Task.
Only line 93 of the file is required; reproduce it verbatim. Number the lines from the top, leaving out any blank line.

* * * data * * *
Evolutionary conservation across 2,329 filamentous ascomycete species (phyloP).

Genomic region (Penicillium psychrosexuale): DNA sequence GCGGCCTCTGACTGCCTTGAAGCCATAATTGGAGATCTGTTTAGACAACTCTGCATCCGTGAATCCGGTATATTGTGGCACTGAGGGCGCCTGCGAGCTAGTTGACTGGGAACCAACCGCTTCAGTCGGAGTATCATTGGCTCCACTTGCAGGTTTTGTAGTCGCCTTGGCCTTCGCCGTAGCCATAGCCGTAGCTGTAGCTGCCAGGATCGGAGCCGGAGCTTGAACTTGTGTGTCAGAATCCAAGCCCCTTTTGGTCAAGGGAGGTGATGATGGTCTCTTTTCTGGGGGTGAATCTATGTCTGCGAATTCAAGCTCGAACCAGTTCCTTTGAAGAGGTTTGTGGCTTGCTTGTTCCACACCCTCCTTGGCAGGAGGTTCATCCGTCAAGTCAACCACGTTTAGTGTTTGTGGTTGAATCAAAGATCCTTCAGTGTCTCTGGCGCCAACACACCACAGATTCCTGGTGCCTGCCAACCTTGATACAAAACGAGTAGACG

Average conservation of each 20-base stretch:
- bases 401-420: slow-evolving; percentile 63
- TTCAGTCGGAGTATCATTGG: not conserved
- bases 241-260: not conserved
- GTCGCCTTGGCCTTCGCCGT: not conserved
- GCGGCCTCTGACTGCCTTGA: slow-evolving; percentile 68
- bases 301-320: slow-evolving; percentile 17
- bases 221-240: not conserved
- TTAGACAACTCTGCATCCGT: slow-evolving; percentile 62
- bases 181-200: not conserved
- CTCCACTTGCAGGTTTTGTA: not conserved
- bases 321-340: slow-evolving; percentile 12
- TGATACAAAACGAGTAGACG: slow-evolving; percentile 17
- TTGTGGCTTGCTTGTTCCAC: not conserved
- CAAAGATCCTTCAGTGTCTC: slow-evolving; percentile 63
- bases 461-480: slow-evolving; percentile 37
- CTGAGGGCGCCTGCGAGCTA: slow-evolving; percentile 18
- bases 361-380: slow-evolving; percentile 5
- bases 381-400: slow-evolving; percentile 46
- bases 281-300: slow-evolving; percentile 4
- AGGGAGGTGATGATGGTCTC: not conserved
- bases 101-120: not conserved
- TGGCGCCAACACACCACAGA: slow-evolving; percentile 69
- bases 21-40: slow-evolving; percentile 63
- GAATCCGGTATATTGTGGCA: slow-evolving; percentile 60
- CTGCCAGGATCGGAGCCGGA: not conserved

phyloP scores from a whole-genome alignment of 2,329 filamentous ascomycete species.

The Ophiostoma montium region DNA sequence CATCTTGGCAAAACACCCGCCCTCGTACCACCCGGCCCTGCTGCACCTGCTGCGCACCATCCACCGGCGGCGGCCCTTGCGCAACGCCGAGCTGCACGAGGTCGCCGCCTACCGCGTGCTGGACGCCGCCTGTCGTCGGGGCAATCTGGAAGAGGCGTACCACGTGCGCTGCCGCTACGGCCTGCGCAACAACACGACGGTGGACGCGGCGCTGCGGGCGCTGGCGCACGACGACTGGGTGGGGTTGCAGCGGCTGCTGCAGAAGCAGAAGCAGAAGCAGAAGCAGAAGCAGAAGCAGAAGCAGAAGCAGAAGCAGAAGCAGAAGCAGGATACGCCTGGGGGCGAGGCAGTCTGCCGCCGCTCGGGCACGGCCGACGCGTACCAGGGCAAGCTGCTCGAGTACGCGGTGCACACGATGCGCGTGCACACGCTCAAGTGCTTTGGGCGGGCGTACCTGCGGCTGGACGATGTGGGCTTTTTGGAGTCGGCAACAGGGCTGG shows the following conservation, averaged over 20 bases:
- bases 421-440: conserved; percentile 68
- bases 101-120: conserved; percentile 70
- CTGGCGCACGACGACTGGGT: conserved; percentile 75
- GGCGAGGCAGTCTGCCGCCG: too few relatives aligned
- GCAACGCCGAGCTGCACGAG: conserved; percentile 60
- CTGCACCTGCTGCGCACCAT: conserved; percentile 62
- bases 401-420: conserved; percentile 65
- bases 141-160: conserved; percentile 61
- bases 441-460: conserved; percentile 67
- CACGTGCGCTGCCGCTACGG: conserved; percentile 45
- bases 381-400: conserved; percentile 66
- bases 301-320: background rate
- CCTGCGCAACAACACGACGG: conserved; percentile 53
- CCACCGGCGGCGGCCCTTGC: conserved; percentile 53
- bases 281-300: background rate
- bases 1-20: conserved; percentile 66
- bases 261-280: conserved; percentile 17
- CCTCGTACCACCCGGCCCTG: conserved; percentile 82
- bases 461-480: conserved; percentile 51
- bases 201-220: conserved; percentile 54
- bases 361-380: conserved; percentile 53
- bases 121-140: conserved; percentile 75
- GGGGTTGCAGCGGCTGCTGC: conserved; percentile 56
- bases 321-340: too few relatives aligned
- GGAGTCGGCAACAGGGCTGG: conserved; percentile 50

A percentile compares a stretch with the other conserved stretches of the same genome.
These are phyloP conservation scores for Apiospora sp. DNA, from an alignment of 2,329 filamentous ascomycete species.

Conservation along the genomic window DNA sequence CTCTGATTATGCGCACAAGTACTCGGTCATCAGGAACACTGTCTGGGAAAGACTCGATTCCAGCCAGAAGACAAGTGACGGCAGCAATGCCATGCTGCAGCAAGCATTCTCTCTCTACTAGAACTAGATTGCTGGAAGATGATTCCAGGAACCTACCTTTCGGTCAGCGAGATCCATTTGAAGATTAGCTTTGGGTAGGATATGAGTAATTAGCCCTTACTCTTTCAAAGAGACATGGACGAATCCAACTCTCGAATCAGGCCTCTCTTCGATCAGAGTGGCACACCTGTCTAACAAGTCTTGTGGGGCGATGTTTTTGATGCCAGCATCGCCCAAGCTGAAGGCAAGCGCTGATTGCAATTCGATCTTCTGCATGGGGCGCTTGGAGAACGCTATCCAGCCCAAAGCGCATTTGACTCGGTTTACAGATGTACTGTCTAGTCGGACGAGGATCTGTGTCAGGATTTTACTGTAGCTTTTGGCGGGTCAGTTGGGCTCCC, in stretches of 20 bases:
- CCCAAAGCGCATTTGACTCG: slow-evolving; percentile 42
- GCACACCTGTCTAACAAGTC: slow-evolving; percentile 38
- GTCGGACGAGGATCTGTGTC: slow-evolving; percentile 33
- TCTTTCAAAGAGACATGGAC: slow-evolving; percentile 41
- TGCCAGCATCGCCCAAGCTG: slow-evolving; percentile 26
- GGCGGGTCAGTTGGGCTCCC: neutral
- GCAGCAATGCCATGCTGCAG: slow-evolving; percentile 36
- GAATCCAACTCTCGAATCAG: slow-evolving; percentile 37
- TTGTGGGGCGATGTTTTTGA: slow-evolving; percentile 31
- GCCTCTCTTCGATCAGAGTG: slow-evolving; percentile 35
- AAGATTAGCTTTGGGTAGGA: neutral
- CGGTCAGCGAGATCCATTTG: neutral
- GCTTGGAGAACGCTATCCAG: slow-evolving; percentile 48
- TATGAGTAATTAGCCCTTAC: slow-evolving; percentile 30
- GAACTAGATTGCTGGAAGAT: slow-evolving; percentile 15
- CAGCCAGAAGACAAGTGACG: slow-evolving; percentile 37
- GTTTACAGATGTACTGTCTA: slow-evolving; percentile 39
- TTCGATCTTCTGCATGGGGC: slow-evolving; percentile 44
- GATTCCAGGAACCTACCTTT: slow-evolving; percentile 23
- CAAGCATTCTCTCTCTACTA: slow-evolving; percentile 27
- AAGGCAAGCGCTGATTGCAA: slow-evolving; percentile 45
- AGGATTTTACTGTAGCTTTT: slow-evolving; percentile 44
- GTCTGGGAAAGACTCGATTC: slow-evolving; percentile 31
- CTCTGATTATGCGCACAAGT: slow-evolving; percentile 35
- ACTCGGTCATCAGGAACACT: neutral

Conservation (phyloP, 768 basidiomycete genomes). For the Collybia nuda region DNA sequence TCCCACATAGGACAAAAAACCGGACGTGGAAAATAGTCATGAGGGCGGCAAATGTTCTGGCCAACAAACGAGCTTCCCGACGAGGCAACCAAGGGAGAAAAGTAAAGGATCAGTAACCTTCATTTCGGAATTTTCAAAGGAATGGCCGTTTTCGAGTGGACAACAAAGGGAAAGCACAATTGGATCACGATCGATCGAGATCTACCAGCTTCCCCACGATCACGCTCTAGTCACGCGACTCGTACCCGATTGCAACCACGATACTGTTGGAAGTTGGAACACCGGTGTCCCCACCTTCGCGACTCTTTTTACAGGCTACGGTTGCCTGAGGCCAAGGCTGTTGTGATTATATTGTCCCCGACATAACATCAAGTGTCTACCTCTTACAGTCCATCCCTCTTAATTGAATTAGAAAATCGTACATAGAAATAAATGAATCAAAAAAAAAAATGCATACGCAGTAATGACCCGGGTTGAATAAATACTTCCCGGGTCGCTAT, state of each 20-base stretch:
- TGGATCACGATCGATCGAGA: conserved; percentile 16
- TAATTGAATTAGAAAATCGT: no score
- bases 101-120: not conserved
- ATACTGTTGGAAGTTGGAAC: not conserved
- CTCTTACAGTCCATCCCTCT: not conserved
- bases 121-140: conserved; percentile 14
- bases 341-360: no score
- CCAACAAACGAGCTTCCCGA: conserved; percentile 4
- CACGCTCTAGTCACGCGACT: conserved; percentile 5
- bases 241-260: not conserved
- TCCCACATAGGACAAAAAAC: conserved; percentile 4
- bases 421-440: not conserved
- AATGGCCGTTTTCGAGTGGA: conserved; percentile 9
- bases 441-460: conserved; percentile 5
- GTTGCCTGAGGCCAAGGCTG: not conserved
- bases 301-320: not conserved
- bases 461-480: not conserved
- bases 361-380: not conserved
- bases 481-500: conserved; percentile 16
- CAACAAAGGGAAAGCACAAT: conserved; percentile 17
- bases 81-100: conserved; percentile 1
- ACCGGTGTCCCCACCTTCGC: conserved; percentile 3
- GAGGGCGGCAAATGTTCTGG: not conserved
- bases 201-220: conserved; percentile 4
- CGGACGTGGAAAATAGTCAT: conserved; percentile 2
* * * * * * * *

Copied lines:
- CACGCTCTAGTCACGCGACT: conserved; percentile 5